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Enantioselective acyl transfer catalysis by a combination of common catalytic motifs and electrostatic interactions.

Mandai H, Fujii K, Yasuhara H, Abe K, Mitsudo K, Korenaga T, Suga S - Nat Commun (2016)

Bottom Line: Catalysts that can promote acyl transfer processes are important to enantioselective synthesis and their development has received significant attention in recent years.Despite noteworthy advances, discovery of small-molecule catalysts that are robust, efficient, recyclable and promote reactions with high enantioselectivity can be easily and cost-effectively prepared in significant quantities (that is, >10 g) has remained elusive.As little as 0.5 mol% of a member of the new catalyst class is sufficient to generate acyl-substituted all-carbon quaternary stereogenic centres in quantitative yield and in up to 98:2 enantiomeric ratio (er) in 5 h.

View Article: PubMed Central - PubMed

Affiliation: Division of Applied Chemistry, Graduate School of Natural Science and Technology, Okayama University, 3-1-1 Tsushima-naka, Kita-ku, Okayama 700-8530, Japan.

ABSTRACT
Catalysts that can promote acyl transfer processes are important to enantioselective synthesis and their development has received significant attention in recent years. Despite noteworthy advances, discovery of small-molecule catalysts that are robust, efficient, recyclable and promote reactions with high enantioselectivity can be easily and cost-effectively prepared in significant quantities (that is, >10 g) has remained elusive. Here, we demonstrate that by attaching a binaphthyl moiety, appropriately modified to establish H-bonding interactions within the key intermediates in the catalytic cycle, and a 4-aminopyridyl unit, exceptionally efficient organic molecules can be prepared that facilitate enantioselective acyl transfer reactions. As little as 0.5 mol% of a member of the new catalyst class is sufficient to generate acyl-substituted all-carbon quaternary stereogenic centres in quantitative yield and in up to 98:2 enantiomeric ratio (er) in 5 h. Kinetic resolution or desymmetrization of 1,2-diol can be performed with high efficiency and enantioselectivity as well.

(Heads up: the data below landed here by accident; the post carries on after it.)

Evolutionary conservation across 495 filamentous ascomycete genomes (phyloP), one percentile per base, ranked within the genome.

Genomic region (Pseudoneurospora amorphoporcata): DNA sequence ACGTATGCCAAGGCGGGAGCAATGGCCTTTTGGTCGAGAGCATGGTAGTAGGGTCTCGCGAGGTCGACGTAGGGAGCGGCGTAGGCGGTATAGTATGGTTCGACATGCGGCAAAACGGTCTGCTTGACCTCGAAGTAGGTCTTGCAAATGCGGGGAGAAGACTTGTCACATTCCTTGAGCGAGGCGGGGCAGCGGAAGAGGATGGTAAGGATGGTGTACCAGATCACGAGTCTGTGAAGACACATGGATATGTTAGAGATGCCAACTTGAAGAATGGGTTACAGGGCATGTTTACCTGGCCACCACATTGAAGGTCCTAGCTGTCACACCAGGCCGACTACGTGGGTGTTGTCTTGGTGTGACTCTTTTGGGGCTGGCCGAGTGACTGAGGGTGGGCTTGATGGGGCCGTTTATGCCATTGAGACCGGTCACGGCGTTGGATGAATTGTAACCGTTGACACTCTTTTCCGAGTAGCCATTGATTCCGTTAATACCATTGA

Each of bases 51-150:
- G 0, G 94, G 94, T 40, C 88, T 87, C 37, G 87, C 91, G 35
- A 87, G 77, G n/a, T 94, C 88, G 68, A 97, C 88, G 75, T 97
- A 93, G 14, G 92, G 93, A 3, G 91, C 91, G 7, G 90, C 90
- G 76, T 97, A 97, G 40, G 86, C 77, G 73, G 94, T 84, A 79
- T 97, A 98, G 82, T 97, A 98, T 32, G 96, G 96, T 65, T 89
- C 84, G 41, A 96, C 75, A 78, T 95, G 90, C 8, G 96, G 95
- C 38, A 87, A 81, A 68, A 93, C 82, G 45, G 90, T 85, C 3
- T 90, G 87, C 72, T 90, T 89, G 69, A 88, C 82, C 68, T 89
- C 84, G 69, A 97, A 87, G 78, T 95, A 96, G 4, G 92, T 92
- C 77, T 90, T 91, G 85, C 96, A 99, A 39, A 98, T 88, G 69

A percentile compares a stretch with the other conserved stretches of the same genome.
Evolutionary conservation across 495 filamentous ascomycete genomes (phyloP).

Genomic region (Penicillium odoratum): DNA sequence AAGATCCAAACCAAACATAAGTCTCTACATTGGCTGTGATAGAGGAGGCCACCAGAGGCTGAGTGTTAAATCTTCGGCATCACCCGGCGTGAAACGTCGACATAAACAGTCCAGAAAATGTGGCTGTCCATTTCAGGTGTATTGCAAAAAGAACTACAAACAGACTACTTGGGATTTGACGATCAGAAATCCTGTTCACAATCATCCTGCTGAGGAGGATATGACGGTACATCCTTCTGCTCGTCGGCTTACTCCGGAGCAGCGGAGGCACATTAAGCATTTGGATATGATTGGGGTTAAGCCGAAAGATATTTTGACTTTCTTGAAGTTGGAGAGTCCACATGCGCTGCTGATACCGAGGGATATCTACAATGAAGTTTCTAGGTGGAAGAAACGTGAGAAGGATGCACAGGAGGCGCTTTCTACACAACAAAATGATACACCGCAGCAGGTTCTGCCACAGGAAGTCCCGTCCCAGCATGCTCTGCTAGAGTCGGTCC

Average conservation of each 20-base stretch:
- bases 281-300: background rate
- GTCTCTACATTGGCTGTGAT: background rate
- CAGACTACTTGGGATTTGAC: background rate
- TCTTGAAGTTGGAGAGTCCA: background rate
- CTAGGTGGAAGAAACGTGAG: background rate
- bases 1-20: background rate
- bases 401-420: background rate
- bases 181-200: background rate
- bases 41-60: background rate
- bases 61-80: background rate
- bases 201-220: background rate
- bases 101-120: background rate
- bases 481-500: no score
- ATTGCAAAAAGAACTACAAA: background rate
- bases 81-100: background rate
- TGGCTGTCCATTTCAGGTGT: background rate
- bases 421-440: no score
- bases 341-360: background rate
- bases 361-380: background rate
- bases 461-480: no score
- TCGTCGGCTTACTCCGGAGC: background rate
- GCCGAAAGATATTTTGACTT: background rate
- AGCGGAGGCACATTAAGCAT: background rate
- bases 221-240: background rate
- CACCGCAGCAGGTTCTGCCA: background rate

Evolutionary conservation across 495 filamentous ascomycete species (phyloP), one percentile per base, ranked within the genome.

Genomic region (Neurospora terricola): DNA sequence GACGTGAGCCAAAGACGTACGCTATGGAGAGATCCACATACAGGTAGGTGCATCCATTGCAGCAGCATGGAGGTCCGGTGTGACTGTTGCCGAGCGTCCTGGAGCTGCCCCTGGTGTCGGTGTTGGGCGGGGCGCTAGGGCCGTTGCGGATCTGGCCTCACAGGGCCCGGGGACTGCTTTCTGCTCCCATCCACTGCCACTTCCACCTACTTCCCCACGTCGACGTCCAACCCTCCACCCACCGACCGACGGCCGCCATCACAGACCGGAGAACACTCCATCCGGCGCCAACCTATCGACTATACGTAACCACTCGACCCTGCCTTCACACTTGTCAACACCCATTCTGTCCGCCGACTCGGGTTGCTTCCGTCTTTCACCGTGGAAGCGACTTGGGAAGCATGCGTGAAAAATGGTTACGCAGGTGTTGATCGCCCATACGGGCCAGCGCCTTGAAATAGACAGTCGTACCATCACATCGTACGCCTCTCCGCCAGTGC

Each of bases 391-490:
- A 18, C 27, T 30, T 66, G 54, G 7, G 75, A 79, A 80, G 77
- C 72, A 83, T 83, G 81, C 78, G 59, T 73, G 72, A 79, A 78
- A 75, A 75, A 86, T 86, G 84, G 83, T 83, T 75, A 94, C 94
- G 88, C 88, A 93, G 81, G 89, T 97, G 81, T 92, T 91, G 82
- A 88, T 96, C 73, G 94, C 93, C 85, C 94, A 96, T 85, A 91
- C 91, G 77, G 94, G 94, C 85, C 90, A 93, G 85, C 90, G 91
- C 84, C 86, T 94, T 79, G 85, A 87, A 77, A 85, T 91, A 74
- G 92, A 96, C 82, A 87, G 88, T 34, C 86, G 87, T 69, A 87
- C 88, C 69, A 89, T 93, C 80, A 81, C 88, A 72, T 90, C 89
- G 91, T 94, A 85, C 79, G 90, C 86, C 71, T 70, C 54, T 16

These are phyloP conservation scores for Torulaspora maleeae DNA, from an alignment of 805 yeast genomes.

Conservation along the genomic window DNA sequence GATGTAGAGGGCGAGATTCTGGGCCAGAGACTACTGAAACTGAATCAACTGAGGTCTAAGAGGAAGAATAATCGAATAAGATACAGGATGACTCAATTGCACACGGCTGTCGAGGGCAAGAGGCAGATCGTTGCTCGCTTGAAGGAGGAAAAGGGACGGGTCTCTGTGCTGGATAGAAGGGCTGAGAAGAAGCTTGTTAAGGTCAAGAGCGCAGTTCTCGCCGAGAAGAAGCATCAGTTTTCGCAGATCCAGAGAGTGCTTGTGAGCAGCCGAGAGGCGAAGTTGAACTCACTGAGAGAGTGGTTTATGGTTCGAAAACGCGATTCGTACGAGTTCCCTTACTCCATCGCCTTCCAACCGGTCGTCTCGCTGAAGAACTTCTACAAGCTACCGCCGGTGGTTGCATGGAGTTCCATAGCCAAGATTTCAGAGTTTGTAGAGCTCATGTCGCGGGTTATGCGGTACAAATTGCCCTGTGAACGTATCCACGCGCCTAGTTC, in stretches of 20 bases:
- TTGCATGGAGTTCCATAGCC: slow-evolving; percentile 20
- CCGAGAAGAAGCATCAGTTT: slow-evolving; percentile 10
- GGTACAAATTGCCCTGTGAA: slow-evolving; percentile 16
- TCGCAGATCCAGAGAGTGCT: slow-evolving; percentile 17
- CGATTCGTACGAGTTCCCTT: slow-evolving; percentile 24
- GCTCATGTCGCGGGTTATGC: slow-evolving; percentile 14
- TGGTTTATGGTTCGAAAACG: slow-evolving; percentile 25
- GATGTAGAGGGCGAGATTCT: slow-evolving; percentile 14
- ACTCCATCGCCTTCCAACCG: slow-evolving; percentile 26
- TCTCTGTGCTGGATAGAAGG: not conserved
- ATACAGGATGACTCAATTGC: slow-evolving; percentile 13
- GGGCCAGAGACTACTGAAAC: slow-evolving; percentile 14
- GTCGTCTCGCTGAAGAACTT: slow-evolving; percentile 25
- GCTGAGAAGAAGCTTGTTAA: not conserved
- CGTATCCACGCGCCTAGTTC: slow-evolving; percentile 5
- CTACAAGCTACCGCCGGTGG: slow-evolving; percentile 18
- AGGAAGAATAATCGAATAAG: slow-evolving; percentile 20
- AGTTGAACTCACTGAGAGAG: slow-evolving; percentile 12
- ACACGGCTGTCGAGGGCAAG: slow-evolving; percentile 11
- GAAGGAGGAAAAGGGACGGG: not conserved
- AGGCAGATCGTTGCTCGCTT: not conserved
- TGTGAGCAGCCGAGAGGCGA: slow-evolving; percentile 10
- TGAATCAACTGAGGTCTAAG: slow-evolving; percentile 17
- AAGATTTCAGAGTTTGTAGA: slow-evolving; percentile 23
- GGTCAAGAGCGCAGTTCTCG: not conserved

No MeSH data available.


Related in: MedlinePlus

Nucleophilic catalyst in acylation reaction.(a) The proposed and generally accepted catalytic cycle for acyl transfer reactions in the presence of acid anhydride promoted by DMAP; this general scheme was used as the framework for the catalyst development studies described in this report. The anionic component within the loose ion-pair intermediate (ii) is believed to serve as a general base, playing a critical role in determining the rate of the overall processes. (b−e) General strategies, and their specific attributes, of the previously employed strategies involving structural alteration of DMAP-containing molecules to generate enantioselective acyl transfer catalysts. B, base; R1, R2, FG, various functional groups.
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f1: Nucleophilic catalyst in acylation reaction.(a) The proposed and generally accepted catalytic cycle for acyl transfer reactions in the presence of acid anhydride promoted by DMAP; this general scheme was used as the framework for the catalyst development studies described in this report. The anionic component within the loose ion-pair intermediate (ii) is believed to serve as a general base, playing a critical role in determining the rate of the overall processes. (b−e) General strategies, and their specific attributes, of the previously employed strategies involving structural alteration of DMAP-containing molecules to generate enantioselective acyl transfer catalysts. B, base; R1, R2, FG, various functional groups.